Thank you for the talking points about Portuguese Timor that you passed to me yesterday evening. I set out some comment below; perhaps, after you have read this, we could meet later in the day.
I take it that the points are intended to cover a variety of occasions, such as your Minister forecast in his letter this week to my Minister.1 I agree that it will be desirable to have such a basic brief, on which Australian spokesmen can draw as appropriate to the particular occasion. However, my first comment is that I doubt that the oral representations envisaged by the production of talking points will meet our purpose. As we discussed yesterday, what appears necessary, if we are to make the impact we seek, is a letter from the Prime Minister to President Suharto, referring back to their September talks, expressing afresh Australian attitudes and stating what new views we have developed. Unless there be greater urgency, and I have not this impression from DJIO, whom I have asked, incidentally, to produce an assessment on timings to-day or by Monday, General Surono's visit the week after next appears quite adequate for the handing over of a letter. Even so, this still leaves us little time to produce a draft and have a final text agreed by Ministers.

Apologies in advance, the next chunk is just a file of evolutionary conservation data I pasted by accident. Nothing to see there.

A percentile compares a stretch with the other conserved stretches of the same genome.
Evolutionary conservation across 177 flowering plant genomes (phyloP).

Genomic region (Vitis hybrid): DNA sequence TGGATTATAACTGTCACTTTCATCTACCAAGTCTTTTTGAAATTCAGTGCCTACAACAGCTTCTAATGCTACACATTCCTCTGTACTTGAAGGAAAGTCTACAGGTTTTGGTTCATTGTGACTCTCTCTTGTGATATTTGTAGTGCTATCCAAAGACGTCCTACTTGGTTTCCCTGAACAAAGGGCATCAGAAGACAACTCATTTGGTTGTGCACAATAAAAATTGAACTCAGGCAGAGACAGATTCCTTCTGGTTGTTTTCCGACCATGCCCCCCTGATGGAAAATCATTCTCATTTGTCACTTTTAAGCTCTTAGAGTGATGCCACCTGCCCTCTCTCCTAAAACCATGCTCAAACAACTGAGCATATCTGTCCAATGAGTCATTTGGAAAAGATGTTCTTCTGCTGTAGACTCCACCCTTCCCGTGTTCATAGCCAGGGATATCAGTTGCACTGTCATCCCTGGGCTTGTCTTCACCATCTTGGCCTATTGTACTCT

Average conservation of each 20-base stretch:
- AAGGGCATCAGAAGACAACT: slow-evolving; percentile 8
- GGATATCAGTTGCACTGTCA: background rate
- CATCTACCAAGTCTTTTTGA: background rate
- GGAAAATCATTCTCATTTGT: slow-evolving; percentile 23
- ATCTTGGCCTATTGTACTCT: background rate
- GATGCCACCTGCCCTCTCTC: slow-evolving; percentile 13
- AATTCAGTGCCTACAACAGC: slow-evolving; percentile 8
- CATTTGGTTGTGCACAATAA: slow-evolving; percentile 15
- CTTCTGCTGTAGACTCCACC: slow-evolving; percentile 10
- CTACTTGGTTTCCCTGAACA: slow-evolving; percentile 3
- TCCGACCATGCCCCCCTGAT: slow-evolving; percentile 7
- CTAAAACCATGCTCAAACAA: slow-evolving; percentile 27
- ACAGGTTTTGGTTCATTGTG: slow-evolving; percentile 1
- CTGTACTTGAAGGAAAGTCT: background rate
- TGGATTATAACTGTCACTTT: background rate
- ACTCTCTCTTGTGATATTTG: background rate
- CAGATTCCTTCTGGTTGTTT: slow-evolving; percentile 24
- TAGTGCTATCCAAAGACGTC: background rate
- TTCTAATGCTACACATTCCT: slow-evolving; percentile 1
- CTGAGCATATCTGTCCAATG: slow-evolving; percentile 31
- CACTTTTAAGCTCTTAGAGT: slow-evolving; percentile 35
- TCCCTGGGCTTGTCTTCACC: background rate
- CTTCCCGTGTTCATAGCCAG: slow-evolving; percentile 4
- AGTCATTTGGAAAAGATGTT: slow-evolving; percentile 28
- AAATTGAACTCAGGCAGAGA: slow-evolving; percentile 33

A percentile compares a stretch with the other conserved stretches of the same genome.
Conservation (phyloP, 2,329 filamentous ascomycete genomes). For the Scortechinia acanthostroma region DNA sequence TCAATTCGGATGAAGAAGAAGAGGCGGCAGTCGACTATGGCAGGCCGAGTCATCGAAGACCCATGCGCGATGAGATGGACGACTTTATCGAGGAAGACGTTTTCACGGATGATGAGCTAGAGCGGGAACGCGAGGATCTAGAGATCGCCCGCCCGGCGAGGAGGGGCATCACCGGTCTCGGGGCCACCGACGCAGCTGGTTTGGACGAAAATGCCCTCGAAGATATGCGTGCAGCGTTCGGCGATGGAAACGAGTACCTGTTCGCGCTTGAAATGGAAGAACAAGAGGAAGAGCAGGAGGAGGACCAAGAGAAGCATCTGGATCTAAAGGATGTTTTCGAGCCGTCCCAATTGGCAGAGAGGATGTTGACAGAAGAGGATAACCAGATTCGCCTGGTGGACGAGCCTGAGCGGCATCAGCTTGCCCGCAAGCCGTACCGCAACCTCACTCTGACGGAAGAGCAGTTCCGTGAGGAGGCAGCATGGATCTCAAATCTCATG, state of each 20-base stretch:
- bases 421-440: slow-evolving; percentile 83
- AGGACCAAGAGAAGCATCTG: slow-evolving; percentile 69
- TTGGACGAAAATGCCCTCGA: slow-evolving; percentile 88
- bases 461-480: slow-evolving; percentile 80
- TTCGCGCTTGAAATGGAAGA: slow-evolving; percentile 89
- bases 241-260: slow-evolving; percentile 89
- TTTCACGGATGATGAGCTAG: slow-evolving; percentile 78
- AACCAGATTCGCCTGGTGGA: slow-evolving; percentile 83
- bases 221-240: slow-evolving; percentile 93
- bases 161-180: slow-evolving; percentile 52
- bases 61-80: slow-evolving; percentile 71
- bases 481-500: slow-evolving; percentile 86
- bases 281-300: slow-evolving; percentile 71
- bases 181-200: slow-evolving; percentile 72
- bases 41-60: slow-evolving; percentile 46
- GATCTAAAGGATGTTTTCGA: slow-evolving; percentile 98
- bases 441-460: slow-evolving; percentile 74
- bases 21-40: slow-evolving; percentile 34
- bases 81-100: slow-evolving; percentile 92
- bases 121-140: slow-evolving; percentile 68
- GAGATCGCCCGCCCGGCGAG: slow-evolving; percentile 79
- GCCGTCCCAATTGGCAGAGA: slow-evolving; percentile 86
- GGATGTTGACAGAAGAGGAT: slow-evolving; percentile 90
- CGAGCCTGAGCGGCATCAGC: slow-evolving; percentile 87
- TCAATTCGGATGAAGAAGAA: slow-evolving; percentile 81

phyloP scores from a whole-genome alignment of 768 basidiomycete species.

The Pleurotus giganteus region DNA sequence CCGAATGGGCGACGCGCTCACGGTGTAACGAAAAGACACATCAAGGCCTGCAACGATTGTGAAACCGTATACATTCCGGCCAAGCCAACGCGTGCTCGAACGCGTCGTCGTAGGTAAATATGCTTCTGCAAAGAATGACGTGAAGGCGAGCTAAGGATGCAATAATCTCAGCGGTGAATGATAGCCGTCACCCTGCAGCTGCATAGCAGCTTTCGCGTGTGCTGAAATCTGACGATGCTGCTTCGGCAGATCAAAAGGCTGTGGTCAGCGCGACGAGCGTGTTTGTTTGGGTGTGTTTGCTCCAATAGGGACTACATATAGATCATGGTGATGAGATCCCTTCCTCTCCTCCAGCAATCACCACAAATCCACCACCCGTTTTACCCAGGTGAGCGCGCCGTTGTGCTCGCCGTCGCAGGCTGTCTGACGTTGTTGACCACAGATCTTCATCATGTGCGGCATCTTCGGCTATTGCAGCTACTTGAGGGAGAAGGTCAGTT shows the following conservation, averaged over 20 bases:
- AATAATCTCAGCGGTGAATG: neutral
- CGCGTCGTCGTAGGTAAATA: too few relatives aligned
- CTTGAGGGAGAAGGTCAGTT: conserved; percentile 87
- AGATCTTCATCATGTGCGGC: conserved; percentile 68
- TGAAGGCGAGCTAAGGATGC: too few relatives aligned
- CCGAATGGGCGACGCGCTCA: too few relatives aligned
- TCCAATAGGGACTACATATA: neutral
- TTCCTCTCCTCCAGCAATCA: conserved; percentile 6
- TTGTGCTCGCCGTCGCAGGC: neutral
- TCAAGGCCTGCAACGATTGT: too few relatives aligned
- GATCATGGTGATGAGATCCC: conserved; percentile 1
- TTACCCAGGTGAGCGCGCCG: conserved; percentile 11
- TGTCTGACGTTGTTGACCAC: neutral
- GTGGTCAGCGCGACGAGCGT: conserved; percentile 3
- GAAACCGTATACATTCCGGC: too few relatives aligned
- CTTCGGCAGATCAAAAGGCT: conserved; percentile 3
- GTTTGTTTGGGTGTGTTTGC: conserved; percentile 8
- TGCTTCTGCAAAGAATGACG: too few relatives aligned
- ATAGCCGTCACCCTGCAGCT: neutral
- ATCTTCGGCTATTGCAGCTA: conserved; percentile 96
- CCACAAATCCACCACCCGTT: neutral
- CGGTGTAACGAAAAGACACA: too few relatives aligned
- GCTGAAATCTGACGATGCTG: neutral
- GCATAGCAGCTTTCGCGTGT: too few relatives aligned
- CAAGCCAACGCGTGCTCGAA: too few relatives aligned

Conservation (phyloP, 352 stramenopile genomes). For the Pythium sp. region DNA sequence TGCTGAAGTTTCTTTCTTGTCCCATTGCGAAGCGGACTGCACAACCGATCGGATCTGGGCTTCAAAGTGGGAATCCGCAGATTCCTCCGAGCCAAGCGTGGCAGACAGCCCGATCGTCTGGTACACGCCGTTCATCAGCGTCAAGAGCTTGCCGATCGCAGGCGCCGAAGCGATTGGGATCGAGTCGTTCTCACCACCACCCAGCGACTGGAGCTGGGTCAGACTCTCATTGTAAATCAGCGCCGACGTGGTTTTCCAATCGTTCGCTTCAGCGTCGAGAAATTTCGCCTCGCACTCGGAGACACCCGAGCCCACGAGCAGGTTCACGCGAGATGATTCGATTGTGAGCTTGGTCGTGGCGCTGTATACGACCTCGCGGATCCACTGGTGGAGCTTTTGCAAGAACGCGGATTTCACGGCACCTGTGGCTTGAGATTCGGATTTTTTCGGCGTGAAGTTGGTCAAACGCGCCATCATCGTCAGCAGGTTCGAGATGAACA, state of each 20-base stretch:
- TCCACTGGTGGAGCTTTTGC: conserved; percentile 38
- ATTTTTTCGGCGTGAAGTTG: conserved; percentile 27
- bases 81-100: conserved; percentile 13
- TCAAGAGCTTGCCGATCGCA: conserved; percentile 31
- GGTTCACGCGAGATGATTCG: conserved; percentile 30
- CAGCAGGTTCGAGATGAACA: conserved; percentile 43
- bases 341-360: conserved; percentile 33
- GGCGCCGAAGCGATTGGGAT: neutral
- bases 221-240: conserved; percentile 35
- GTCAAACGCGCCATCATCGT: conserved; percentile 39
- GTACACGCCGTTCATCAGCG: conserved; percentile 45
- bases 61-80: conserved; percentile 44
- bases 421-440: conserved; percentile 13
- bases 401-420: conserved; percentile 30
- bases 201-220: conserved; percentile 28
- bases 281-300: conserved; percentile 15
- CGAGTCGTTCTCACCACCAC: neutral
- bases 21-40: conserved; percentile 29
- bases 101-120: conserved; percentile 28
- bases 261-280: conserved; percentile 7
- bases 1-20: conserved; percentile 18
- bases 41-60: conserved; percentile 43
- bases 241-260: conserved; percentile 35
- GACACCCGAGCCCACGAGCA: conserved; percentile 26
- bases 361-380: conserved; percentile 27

In considering what the contents of a letter should be, I have reservations about some of the talking points you have given to me, and I indicate these later on. My primary reaction is that the points do not go far enough. Over here we feel that to represent our concern to the Indonesians, to urge them to change their tack, accept the concept of an independent Timorese state and work for influence on it, and to offer to support this approach by some economic aid, while all important points for our policy, may not make sufficient impact on the Indonesians. We feel that they are likely to need some more substantial encouragement.